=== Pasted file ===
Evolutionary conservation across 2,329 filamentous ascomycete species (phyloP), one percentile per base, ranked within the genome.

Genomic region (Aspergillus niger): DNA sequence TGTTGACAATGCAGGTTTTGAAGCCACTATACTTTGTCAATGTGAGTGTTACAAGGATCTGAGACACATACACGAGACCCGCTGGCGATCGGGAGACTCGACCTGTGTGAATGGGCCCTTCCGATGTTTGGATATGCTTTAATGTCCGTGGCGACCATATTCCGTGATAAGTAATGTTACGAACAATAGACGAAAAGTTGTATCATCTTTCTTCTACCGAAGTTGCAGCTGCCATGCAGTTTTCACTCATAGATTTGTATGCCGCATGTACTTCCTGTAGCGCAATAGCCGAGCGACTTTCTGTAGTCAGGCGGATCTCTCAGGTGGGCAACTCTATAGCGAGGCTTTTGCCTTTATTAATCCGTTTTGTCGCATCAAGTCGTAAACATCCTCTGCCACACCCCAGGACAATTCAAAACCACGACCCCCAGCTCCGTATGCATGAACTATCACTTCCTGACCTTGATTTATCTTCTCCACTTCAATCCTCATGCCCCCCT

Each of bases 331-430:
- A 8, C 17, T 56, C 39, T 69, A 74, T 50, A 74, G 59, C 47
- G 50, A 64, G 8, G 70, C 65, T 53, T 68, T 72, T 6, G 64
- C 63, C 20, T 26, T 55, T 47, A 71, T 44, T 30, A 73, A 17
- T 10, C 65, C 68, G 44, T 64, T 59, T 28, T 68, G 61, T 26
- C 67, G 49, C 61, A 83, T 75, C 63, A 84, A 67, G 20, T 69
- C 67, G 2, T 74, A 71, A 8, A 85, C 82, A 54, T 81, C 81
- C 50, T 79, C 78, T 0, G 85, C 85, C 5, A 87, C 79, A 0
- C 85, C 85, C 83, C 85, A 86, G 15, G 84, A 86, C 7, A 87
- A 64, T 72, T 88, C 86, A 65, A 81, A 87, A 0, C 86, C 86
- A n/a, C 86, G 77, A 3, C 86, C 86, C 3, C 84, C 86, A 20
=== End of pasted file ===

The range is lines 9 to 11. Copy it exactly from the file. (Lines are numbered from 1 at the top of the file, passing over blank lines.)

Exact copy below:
- C 67, G 2, T 74, A 71, A 8, A 85, C 82, A 54, T 81, C 81
- C 50, T 79, C 78, T 0, G 85, C 85, C 5, A 87, C 79, A 0
- C 85, C 85, C 83, C 85, A 86, G 15, G 84, A 86, C 7, A 87